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2

Generally speaking, including extra header files shouldn't increase the size or impact the performance of your compiled code, but it's still a very bad practice. When you're working on a project that has hundreds or thousands of source files, you want to rebuild as few files as possible when making a change to a header file. If every source file includes ...


1

If you're talking of C or C++, then no - all that happens is that your compile time is slowed as the compiler has to read and parse all the extra header files. This can be significant, especially if headers include other headers that include.. you get the idea. Compilation time can increase dramatically (so much so that some compilers like visual studios ...


1

As said before no it's not a seg fault. I'll add why the problem occurs: it's an overflow. Level number are store on a byte so the range is 0-255. Each time you complete a level the counter is incremented. At level 256 the counter is in fact 0 due to the overflow. However the game try to display some fruits on the bottom of the level. The fruit number/type ...


1

I have done quite a bit of work on this and described some of it here. I benchmarked the Boehm GC in C++, allocating using malloc but not freeing, allocating and freeing using free and a custom-built mark-region GC written in C++ all vs OCaml's stock GC running a list-based n-queens solver. OCaml's GC was faster in all cases. The C++ and OCaml programs were ...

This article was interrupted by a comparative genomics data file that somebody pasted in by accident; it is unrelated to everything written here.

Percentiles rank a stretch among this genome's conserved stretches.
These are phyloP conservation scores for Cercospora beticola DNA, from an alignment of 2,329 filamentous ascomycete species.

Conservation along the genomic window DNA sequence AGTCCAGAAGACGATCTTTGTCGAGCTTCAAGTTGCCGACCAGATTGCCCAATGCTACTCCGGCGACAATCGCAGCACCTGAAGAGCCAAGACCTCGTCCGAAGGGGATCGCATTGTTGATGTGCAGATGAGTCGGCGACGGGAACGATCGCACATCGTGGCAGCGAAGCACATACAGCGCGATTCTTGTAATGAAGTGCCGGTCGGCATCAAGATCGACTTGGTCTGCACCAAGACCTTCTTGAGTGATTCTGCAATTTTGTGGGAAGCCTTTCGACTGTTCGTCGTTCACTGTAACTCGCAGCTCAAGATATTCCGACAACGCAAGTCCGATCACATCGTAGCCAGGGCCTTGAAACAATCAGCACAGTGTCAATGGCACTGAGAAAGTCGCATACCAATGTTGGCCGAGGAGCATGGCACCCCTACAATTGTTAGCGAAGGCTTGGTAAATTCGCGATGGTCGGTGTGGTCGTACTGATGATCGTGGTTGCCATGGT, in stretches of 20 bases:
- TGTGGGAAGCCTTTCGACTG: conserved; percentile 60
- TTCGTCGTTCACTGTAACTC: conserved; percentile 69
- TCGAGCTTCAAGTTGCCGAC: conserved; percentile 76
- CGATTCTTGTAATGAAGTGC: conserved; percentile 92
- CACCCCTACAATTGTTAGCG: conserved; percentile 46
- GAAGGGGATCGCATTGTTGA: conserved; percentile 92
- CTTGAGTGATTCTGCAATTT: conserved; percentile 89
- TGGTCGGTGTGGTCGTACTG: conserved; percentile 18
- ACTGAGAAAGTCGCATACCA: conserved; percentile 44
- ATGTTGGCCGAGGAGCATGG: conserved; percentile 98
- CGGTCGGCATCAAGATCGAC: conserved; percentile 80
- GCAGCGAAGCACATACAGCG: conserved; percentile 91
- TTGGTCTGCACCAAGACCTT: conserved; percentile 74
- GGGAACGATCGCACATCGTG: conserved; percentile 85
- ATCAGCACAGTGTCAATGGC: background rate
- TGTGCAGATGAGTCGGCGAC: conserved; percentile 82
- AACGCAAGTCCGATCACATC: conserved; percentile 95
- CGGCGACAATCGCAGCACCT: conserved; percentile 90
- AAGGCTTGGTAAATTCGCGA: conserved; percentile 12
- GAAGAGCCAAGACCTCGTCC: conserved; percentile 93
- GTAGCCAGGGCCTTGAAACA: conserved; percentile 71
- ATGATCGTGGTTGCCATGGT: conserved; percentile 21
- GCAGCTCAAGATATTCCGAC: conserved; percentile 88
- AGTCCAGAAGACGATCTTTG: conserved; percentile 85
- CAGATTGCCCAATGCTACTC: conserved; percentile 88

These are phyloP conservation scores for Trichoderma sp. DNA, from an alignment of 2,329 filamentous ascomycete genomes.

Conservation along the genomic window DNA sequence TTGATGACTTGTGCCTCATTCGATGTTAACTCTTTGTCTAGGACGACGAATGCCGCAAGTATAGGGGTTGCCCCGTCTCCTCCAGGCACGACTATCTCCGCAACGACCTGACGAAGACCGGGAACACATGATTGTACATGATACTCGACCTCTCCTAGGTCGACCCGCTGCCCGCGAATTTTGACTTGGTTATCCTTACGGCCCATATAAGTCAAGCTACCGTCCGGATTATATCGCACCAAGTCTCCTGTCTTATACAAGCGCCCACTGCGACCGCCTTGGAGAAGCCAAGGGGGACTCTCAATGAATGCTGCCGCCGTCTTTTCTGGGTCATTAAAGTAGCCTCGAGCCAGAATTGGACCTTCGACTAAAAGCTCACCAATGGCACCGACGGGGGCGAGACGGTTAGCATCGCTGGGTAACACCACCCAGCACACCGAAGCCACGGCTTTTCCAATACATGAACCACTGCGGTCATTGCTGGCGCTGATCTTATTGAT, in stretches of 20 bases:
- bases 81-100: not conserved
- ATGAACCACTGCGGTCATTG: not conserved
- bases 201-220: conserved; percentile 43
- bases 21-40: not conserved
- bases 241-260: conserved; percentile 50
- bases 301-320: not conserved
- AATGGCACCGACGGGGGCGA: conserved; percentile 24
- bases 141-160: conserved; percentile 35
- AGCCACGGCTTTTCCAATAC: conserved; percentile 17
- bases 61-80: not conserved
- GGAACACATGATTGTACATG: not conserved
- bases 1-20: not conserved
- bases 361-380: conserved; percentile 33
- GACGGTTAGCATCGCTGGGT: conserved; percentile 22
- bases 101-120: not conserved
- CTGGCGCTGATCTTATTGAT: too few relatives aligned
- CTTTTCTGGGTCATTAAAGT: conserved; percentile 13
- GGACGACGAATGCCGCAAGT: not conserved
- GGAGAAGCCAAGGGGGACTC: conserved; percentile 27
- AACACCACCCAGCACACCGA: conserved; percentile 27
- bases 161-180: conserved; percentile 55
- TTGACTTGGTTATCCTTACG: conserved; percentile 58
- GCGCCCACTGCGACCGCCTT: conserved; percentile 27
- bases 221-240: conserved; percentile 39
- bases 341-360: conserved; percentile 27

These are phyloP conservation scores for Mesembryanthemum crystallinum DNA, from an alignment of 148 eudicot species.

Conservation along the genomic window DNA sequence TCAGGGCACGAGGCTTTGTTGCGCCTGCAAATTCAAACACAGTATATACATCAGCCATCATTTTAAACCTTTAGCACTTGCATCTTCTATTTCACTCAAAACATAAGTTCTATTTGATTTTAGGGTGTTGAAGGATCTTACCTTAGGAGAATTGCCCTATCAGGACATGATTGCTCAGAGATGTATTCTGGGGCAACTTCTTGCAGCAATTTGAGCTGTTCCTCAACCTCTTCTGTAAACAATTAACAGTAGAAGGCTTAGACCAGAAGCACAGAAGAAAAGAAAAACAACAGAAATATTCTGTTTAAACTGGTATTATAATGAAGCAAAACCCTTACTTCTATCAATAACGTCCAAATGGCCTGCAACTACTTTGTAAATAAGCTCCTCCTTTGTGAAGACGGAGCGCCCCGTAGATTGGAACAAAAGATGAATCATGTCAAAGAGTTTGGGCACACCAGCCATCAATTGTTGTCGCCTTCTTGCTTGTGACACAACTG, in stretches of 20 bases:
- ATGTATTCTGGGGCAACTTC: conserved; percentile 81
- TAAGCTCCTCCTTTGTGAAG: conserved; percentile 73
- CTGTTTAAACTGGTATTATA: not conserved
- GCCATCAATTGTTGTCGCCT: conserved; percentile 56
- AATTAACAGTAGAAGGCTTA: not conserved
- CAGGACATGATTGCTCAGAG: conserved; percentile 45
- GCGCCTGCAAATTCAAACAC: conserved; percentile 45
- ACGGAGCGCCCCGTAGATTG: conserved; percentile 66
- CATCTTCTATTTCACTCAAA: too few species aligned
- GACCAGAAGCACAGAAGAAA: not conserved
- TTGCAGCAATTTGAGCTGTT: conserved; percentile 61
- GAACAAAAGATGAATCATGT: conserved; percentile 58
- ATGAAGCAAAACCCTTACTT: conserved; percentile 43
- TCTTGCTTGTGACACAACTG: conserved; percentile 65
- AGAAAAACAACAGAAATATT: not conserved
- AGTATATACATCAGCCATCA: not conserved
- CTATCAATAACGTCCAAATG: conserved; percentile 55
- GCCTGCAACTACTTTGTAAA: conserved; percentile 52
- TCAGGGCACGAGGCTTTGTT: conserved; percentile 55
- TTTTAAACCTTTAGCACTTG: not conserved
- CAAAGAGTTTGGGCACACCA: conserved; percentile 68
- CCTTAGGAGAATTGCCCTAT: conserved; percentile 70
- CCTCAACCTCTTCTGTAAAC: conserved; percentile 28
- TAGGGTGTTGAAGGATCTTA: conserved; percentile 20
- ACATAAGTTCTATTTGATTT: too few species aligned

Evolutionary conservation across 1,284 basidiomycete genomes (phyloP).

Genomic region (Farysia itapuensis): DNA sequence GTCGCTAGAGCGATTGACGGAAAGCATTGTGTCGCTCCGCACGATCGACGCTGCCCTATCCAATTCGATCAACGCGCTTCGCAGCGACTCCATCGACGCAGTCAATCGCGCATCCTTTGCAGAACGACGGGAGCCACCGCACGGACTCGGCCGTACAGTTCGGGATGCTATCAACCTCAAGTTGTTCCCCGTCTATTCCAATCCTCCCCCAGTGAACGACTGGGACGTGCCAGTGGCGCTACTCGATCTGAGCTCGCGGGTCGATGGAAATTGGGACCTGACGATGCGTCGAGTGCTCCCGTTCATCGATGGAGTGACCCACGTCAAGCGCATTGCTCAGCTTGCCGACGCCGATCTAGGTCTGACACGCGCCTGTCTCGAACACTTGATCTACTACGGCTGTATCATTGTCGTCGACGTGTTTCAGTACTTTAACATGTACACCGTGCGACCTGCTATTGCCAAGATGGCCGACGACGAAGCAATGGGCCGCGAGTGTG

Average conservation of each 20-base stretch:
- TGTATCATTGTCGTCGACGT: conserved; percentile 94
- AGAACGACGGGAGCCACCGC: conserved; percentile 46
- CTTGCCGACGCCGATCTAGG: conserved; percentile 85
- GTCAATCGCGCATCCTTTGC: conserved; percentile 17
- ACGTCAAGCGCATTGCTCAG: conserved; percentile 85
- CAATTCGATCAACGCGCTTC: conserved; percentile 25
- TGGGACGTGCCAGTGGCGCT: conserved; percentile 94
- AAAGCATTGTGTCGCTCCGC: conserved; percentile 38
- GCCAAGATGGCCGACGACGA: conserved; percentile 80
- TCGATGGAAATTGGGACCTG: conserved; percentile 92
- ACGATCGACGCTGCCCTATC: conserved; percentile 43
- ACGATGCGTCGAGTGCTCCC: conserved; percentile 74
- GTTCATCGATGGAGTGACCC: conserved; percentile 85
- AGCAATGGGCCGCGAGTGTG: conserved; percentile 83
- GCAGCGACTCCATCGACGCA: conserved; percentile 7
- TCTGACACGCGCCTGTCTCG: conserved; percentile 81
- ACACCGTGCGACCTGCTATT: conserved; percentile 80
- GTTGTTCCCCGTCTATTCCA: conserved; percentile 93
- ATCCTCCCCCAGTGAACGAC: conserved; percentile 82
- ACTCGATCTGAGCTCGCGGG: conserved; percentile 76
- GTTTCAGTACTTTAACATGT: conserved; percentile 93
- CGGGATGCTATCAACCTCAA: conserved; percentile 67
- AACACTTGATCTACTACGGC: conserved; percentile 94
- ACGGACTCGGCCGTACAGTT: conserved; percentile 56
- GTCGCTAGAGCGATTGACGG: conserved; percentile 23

8

The level-256 bug in Pac Man results in the program reading data which is beyond the end of the intended table, but is still readable storage, and writing to portions of the screen which are beyond those which the program intends to write, but are still well within the areas of the screen that the program is allowed to write. No other areas of memory are ...


22

"Undefined behaviour" is a term-of-art in C and related languages, coined by the C standards committee back in 1989. "Segmentation fault" is a term-of-art in POSIX, derived from PDP system programming jargon. Neither is appropriately applied to a bug in an arcade game that was programmed in assembly language and runs without benefit of memory-protection ...


35

It looks like you're confusing "undefined behaviour" and "segmentation fault". There is no such thing as an unhandled segfault. A segmentation fault is error handling, by definition. If you don't have an OS that detected the bad memory access and terminated the process for safety, then you don't have a segmentation fault. If anything, then, this is a ...


107

Definitely not. Accessing a memory address you didn't allocate is always a programming error. And acting on the information you get out of it produces undefined behavior, that much is accurate. I have no idea what platform the original Pac-man was written for, but I'm pretty sure it exhibited this behavior just like any other von Neumann machine. However, ...


1

Your questions are very abstract and therefore mostly quite difficult to answer precisely, but here are some thoughts you may not have considered. Where is the list stored in memory? Is it literally stored in a way where first element is at memory index k, next element k+1, etc. That depends on what you mean by "list"! A C++ vector is stored ...